“Then Herod, when he saw that he had been tricked by the wise men, became furious, and he sent and killed all the male children in Bethlehem and in all that region who were two years old or under, according to the time that he had ascertained from the wise men.”
*It’s worth mentioning that the Massacre of the Innocents is reported only in the Bible. There is no other historical record of Herod ordering such a slaughter.
Regardless, the Bible places Jesus’ birth and the massive slaughter as happening during Herod’s reign. But King Herod died in 4 B.C. That leads to the conclusion that Jesus must have been born sometime near 6 B.C., not 1 A.D.
3. Pope Benedict XVI: The Monk Who Wrote the Christian Calendar Made a Mistake In His Calculations
Historians, as well as Pope Benedict XVI, have acknowledged glaring discrepancies in the early calendar. For starters, there is no Year Zero. It would make sense that after the year 1 B.C., there would be a zero before moving on to 1 A.D.
To compare to modern times: We had a year 2000. We did not skip from 1999 straight to 2001.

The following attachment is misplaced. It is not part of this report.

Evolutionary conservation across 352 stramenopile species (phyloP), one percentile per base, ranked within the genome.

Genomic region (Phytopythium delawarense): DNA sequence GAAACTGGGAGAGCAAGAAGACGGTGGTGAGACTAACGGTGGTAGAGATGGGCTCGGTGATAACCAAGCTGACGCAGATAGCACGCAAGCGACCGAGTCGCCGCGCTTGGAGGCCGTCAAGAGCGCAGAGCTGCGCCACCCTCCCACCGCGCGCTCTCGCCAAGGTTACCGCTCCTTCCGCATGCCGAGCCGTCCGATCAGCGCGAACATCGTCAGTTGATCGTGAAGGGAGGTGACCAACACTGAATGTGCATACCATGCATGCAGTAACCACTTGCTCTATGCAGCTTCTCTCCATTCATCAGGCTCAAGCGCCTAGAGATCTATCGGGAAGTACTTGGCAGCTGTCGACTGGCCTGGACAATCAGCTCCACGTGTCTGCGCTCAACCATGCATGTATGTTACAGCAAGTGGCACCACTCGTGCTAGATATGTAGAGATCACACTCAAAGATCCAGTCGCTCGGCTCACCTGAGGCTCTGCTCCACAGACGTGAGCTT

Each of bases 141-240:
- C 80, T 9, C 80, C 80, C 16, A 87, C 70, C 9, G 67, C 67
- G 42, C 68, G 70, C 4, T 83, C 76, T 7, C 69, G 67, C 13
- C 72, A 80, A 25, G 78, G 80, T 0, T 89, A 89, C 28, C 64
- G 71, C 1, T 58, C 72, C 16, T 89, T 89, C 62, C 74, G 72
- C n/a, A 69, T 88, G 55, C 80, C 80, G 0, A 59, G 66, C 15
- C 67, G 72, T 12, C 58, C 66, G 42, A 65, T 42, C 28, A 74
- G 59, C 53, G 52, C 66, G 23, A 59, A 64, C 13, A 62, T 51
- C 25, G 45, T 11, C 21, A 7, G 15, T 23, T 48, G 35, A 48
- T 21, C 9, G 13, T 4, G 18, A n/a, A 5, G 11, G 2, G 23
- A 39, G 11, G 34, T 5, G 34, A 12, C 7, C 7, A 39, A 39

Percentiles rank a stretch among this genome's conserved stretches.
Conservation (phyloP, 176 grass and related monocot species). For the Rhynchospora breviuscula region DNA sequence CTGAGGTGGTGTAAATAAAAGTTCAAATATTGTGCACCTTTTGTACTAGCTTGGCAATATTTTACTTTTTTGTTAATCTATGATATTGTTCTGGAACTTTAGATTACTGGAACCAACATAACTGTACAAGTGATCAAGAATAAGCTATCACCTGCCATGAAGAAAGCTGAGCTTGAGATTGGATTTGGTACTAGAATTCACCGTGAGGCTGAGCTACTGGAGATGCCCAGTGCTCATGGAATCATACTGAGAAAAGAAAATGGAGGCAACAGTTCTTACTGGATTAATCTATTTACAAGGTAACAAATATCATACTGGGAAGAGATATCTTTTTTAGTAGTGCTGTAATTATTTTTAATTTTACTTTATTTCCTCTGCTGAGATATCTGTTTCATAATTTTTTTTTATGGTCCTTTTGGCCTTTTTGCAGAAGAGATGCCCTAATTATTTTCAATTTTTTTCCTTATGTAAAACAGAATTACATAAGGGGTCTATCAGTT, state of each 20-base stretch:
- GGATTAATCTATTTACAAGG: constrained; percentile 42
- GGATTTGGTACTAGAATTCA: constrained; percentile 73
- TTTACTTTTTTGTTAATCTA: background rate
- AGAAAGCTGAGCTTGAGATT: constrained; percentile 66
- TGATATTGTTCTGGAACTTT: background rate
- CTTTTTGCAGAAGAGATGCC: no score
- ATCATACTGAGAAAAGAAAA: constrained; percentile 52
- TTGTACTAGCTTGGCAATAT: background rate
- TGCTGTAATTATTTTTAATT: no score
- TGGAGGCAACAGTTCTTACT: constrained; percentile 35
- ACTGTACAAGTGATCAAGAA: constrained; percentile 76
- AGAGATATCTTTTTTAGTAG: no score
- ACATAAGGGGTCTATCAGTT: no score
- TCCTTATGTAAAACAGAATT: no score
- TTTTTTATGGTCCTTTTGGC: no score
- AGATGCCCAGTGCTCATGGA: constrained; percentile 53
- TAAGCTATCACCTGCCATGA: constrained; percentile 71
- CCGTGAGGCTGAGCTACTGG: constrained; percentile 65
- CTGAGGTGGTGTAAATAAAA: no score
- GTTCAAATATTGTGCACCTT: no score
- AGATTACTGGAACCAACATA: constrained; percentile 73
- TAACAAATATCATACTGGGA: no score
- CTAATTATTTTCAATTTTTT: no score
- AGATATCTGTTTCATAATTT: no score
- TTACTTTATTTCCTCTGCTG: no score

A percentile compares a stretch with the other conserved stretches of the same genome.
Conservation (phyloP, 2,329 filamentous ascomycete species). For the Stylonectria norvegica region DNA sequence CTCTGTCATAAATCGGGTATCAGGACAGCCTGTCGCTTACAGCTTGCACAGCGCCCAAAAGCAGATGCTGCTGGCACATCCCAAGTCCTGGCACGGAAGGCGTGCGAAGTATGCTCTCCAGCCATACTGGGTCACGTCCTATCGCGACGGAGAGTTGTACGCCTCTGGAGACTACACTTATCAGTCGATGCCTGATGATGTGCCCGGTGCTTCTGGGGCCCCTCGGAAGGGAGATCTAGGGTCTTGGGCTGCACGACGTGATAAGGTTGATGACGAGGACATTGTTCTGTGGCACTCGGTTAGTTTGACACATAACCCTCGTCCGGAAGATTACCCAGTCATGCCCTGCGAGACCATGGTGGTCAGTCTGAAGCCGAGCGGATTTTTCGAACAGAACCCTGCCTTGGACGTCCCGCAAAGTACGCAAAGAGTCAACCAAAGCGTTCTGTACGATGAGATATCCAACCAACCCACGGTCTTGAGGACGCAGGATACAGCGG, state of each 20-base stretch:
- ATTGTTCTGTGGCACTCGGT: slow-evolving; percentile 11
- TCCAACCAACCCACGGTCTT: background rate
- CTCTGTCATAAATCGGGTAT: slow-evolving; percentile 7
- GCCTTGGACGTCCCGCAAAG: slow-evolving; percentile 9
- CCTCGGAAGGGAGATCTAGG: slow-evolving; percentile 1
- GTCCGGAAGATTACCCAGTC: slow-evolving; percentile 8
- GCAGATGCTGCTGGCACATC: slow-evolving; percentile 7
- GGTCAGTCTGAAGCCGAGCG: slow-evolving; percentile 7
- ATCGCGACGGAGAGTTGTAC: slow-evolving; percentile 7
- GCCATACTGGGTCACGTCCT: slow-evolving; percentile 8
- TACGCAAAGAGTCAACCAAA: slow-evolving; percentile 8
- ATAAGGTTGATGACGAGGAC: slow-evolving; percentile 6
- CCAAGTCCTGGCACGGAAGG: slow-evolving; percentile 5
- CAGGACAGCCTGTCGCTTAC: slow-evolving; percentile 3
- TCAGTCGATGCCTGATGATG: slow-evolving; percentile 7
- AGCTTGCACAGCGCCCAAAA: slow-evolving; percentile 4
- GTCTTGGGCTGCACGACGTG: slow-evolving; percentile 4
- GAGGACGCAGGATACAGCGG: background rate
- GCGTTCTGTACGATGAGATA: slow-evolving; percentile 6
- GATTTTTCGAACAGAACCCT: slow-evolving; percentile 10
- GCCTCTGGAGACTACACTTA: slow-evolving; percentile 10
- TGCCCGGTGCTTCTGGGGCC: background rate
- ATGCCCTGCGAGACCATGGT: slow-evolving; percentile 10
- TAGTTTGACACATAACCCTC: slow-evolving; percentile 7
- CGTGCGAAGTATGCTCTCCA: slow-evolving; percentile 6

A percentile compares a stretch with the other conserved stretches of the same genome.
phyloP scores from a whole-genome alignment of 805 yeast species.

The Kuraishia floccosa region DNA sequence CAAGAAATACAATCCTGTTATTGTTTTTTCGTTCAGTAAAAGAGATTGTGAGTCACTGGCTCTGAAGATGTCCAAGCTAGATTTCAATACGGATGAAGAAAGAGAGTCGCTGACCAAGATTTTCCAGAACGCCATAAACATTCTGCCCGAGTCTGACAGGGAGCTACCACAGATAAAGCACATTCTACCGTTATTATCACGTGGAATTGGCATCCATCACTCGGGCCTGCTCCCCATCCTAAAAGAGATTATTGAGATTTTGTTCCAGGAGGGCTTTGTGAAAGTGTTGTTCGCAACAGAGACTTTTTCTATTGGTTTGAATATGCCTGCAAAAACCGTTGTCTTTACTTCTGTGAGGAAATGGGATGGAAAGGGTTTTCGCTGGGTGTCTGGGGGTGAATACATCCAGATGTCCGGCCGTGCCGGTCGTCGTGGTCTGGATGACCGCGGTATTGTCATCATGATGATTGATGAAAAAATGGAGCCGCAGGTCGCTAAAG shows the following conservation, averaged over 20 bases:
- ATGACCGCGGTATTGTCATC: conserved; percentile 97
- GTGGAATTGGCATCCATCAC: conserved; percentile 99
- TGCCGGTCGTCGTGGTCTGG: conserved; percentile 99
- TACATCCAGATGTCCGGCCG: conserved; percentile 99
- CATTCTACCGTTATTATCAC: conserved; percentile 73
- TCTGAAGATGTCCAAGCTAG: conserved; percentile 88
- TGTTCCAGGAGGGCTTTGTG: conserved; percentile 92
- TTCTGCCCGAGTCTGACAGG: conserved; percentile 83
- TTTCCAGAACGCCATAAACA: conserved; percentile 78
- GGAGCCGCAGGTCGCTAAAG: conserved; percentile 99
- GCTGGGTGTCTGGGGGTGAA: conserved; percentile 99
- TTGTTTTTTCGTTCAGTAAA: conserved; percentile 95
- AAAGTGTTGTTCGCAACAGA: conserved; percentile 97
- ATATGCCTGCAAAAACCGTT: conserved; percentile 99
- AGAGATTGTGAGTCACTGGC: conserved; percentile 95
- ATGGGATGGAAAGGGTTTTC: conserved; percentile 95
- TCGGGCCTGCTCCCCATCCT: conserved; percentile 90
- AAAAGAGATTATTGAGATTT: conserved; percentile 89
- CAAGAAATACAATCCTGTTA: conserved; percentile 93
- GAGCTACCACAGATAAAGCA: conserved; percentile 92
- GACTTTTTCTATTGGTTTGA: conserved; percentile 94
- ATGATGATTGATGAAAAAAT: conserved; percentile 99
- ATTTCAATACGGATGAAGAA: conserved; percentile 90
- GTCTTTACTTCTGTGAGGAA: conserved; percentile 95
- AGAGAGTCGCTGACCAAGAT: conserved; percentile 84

A monk named Dionysius Exiguus is said to have written the Christian calendar during the 6th century. Pope Benedict explained in his 2012 book “Jesus of Nazareth: The Infancy Narratives,” that the monk had “made a mistake in his calculations by several years. The actual date of Jesus’ birth was several years before.”
Pope Benedict also took care to explain in his book that the Gospels were not always necessarily historically accurate, especially in terms of dates, because that was not the point of the account. TIME magazine published an excerpt when the book was first released. Benedict explained, “The aim of the evangelists was not to produce an exhaustive account but a record of what seemed important for the nascent faith community in the light of the word. The infancy narratives are interpreted history, condensed and written down in accordance with the interpretation.”
4. Astronomers: The ‘Star of Bethlehem’ Does Not Help Pin Down the Month of Jesus’ Birth
The Biblical story explains that the Magi learned of the birth of a King of the Jews when they saw a star in the east. But the Star of Bethlehem was more than likely not a star at all. And the presence of a celestial object does not pinpoint an exact date of Jesus’ birth because it would have been visible in the sky for weeks.